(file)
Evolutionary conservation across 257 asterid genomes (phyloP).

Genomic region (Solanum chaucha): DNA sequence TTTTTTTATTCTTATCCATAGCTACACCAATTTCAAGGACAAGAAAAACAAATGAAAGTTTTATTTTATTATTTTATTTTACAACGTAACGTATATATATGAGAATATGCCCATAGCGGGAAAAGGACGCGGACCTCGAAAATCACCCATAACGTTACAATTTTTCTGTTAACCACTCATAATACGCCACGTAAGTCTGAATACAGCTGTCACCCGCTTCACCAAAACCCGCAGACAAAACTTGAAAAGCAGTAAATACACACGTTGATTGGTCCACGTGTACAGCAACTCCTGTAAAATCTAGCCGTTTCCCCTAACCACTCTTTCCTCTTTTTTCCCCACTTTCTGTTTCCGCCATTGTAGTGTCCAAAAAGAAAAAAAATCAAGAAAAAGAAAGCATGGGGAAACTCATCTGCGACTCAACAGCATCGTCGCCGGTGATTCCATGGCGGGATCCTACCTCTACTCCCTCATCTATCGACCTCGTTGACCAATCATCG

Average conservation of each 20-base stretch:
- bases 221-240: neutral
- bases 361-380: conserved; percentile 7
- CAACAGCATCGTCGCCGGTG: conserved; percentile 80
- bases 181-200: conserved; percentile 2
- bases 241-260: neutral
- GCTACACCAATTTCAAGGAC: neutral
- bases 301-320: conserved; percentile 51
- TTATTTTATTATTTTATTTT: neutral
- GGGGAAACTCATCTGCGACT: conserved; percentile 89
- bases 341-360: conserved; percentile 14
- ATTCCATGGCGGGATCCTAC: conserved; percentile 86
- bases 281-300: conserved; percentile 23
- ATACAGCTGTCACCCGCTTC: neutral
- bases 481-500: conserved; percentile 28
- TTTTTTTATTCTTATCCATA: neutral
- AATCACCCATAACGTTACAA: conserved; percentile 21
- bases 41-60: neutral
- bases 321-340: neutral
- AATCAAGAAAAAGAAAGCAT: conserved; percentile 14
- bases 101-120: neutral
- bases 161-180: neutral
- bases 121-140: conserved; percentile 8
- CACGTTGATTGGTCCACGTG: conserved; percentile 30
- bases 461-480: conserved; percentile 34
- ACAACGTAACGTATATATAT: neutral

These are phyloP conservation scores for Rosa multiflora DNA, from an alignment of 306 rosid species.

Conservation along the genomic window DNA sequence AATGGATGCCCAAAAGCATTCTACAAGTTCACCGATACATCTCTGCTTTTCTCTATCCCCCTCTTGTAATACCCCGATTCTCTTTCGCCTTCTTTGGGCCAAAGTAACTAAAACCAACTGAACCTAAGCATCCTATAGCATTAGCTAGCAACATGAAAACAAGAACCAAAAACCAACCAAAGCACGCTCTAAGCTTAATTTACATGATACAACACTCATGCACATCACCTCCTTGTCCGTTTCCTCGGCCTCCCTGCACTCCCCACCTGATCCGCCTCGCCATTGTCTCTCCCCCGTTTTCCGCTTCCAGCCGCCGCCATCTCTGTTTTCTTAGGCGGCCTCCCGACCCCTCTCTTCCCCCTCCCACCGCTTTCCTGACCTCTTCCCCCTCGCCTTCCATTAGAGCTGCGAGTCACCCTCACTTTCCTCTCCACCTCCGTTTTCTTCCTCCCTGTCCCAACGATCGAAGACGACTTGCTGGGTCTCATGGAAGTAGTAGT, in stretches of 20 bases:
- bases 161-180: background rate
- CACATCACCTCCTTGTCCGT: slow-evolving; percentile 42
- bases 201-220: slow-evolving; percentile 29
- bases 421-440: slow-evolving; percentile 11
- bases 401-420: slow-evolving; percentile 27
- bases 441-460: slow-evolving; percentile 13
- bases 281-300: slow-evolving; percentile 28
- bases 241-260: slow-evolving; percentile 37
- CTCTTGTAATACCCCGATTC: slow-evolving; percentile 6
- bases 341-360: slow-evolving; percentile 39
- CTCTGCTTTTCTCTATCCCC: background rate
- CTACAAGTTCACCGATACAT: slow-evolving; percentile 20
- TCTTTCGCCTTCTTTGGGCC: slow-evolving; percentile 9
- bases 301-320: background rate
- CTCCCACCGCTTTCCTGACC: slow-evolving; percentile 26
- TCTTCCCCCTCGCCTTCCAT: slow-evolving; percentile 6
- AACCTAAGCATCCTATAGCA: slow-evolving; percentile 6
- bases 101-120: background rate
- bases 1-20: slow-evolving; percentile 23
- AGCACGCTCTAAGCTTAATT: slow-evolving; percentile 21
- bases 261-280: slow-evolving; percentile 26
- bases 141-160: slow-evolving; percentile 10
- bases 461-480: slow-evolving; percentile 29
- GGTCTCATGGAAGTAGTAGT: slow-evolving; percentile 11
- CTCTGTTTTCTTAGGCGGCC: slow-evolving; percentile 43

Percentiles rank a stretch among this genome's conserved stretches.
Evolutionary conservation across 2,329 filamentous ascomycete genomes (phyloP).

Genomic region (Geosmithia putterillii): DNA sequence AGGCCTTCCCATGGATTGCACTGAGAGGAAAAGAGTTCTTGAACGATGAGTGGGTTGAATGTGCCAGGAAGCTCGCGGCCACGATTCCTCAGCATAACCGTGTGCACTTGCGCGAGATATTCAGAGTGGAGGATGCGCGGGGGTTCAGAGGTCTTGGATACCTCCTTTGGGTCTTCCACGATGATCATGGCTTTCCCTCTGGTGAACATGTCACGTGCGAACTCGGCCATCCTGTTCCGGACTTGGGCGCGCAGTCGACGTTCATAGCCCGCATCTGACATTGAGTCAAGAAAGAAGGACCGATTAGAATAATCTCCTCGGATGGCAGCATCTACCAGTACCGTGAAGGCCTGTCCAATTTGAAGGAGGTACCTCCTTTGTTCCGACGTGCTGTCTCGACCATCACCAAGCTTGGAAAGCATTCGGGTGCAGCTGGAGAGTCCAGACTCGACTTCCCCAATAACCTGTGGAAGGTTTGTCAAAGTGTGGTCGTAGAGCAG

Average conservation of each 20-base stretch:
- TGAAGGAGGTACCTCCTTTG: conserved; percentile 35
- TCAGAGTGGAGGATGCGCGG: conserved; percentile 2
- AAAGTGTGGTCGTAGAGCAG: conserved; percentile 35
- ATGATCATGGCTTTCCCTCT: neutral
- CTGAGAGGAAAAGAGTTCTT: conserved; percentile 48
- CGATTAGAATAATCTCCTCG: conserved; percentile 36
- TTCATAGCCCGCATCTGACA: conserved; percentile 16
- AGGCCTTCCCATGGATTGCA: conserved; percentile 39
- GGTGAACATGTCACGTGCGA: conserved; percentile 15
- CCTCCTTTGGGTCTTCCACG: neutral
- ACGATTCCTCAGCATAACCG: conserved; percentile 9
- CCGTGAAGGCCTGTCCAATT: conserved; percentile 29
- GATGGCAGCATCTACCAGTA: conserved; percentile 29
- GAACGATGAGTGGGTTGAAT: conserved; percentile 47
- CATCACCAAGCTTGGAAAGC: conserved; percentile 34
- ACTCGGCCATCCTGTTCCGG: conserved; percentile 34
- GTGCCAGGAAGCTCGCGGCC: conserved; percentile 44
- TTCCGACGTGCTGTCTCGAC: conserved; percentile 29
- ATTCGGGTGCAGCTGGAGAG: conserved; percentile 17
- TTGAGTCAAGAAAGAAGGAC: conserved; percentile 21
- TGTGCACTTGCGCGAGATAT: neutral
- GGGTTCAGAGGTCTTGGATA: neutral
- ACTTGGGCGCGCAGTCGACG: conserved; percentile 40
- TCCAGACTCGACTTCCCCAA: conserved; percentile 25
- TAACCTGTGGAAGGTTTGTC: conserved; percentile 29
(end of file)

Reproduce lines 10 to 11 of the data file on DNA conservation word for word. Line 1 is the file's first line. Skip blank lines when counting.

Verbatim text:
- bases 301-320: conserved; percentile 51
- TTATTTTATTATTTTATTTT: neutral